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The first section of the Lakefront Trail separation project has been completed from 31st Street to 41st.  The separation project will provide separate paths for bikers and pedestrians along the 18 mile trail.  The Chicago Tribune reports that the  two-year project will stretch from Ardmore street to 71st Street and will cost $12 million dollars with money provided by billionaire Ken Griffin.

Personal injury lawyer, Peter Zneimer who is a frequent user of the trail notes that a safety upgrade was badly needed.  Bikers, traveling at all speeds negotiate the trail around joggers, walkers, baby-strollers, roller bladders, along with many people just crossing the path to get to the lake front.   In fact, according the Active Transportation Alliance, an estimated 100,000 people use the trail on weekends during the summer.

It is no surprise that there have been many collisions on the Lakefront Trail between bikers and pedestrians and between bikers and other bikers.  Many of these collisions have resulted in serious injuries and even fatalities.  People even bring small children just learning to ride a bike onto the trail seemly oblivious to the dangers on the trail.  Perhaps one of the greatest dangers on the trial are bicyclists who insist on pedaling at recklessly high speeds totally heedless to the fact that there are a large number of inattentive children and adults present who may wander into their path at any time. The personal injury lawyers of Zneimer & Zneimer P.C. hope that the separated lanes may reduce injuries from collisions on the trail.

 

 

 

The advent of a global ride-hailing app is probably one of the most ingenious innovations of the last 10 years. It has radically altered the ride-sharing business, disrupted the cab-industry and possibly, renewed car ownership interest for people in big cities who rely on public transportation to get them to their destinations. Personal injury lawyer, Peter Zneimer notes that while the convenience of having a ride at the click of a button cannot be beat, the question of safety is always a topical discussion, not only between passengers and drivers but also for personal injury attorneys due to the question of liability.

Uber, though faced with strong competition in the face of Lyft, is still the biggest player out there and has come under fire lately for the way it has addressed safety issues. Both passengers and drivers alike share an understandable apprehension of the ride-sharing app despite the convenience. UberPool, a service introduced as a way to reduce fares by allowing two or more passengers travelling in the same direction to share one Uber vehicle, is under controversy for the number of high-risk incidents associated with it. One particular incident reported in the Chicago Tribune on April 5, 2017, highlights the hazards of ride-sharing with complete strangers. Twenty-five year old Jennifer Camacho called for UberPool on January 30, 2017 and was the second of two pick-ups. According to Ms. Camacho, as soon as she got inside the UberPool vehicle, “the passenger in the front seat allegedly turned around and began slashing Camacho with a 3-inch blade”. Camacho incurred wounds to her face and is likely to be scarred for life.  Camacho with the help of her attorneys sued Uber for at least $50,000 in damages for negligence. Uber’s insurance company denied coverage because the incident was not considered an auto accident.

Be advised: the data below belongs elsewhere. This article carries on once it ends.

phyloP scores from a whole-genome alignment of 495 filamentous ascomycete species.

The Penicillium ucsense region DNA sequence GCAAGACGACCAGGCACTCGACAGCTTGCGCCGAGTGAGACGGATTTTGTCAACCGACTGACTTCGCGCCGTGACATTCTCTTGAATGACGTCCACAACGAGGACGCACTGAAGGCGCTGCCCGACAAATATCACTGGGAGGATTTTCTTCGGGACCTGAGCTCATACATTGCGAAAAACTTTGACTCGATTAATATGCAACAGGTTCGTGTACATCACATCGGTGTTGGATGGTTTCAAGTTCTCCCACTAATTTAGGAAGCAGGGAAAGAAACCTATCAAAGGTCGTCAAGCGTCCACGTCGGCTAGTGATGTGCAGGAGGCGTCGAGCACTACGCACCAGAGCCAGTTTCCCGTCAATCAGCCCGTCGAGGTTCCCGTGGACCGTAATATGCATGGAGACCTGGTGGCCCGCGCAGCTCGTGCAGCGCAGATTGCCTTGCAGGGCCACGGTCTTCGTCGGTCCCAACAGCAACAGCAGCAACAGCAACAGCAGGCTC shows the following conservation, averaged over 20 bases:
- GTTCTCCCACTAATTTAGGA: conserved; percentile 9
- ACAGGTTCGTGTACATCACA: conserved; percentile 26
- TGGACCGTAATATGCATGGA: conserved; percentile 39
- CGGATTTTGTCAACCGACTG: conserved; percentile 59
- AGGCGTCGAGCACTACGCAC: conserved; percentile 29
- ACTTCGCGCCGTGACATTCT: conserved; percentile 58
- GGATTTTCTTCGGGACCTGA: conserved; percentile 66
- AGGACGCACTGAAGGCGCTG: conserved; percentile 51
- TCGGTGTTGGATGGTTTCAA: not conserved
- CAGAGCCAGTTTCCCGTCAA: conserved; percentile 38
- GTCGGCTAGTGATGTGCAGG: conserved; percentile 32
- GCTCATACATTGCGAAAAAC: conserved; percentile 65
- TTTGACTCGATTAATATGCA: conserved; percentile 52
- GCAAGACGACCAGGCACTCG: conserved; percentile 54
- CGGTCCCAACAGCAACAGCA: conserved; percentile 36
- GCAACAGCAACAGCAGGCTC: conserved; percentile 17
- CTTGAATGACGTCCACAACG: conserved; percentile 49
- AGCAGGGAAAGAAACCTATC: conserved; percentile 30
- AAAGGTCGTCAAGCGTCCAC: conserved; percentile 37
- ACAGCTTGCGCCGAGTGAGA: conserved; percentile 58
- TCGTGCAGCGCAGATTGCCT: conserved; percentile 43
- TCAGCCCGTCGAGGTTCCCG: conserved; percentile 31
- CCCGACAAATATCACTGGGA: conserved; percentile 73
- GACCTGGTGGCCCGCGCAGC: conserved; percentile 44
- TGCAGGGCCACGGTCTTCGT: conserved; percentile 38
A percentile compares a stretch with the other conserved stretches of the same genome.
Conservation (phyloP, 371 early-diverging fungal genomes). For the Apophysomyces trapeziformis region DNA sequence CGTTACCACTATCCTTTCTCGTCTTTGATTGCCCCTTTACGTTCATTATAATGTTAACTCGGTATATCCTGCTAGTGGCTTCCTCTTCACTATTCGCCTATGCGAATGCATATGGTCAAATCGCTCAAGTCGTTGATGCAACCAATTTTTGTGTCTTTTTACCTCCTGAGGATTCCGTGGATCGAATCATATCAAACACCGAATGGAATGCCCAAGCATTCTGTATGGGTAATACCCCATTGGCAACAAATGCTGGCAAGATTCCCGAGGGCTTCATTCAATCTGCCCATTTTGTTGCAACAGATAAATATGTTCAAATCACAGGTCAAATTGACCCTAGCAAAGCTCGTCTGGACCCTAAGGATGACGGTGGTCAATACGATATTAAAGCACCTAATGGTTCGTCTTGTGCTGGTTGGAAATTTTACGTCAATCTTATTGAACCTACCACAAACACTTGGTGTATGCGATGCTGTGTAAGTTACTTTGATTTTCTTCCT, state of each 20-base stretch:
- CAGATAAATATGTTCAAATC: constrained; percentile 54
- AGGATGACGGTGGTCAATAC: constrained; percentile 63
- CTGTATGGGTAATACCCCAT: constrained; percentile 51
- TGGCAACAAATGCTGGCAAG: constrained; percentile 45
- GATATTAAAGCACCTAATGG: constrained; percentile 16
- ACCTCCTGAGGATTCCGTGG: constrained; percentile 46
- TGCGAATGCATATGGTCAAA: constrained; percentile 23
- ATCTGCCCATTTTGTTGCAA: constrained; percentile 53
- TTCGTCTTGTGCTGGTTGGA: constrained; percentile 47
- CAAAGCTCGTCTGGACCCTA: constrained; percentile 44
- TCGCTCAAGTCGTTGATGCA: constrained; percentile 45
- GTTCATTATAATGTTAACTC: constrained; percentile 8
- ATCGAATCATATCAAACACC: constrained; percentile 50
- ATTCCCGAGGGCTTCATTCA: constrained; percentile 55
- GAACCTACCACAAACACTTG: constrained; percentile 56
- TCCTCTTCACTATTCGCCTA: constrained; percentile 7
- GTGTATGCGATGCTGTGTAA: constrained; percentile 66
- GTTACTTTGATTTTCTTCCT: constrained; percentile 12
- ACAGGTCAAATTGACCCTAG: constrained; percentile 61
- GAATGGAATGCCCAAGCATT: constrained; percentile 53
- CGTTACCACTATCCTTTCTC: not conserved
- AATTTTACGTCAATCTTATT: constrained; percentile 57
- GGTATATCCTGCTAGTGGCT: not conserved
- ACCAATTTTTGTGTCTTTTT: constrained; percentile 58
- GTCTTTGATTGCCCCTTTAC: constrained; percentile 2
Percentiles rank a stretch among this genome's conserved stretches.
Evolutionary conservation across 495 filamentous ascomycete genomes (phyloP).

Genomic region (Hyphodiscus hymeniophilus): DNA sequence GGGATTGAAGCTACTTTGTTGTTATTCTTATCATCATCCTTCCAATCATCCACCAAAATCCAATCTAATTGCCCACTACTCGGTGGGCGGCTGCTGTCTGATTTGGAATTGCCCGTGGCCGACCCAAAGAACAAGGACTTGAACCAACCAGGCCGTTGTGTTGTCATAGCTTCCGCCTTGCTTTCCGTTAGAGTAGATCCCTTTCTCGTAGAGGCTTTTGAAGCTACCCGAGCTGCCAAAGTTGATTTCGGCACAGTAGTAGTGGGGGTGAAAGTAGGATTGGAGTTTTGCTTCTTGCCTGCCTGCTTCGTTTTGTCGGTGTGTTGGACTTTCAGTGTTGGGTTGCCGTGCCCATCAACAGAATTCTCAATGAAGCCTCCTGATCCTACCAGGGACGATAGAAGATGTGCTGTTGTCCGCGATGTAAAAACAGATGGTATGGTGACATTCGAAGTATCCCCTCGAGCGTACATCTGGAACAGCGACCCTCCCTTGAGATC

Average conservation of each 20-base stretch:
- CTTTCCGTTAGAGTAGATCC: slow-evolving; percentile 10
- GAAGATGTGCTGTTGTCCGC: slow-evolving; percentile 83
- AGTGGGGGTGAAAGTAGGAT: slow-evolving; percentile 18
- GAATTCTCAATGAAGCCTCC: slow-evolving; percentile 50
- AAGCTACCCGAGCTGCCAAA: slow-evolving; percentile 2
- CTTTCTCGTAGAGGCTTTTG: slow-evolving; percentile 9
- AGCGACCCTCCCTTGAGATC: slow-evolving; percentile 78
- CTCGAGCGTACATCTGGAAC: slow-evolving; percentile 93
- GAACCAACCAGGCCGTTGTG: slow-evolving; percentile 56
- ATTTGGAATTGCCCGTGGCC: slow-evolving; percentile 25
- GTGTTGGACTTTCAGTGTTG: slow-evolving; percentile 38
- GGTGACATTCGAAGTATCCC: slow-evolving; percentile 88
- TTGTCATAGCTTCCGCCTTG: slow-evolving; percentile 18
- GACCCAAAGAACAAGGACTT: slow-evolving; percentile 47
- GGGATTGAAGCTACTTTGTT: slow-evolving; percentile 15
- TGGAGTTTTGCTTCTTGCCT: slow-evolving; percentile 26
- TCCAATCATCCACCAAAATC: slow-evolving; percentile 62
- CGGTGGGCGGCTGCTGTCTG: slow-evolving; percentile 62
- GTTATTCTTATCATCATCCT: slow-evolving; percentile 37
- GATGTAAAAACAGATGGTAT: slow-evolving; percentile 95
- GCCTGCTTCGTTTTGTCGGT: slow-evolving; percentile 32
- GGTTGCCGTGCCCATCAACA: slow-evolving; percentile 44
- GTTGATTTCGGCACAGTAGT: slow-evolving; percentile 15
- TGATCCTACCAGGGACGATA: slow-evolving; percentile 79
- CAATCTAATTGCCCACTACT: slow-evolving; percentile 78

This incident is just one too many being reported nationwide, prompting the question: What is Uber doing to address the issue of safety concerns? From a legal standpoint, it seems fair to argue that Uber does have a duty to protect both its employers (drivers) and passengers who can be victims in cases that are not auto accidents but in circumstances far more insidious than a regular rear-ender, such as the Camacho case. The lawyers of Zneimer & Zneimer believe that since Uber has control of who its drivers pick-up, the drivers have the duty to do all they can to ensure the safety of their customers after they have entered their vehicle.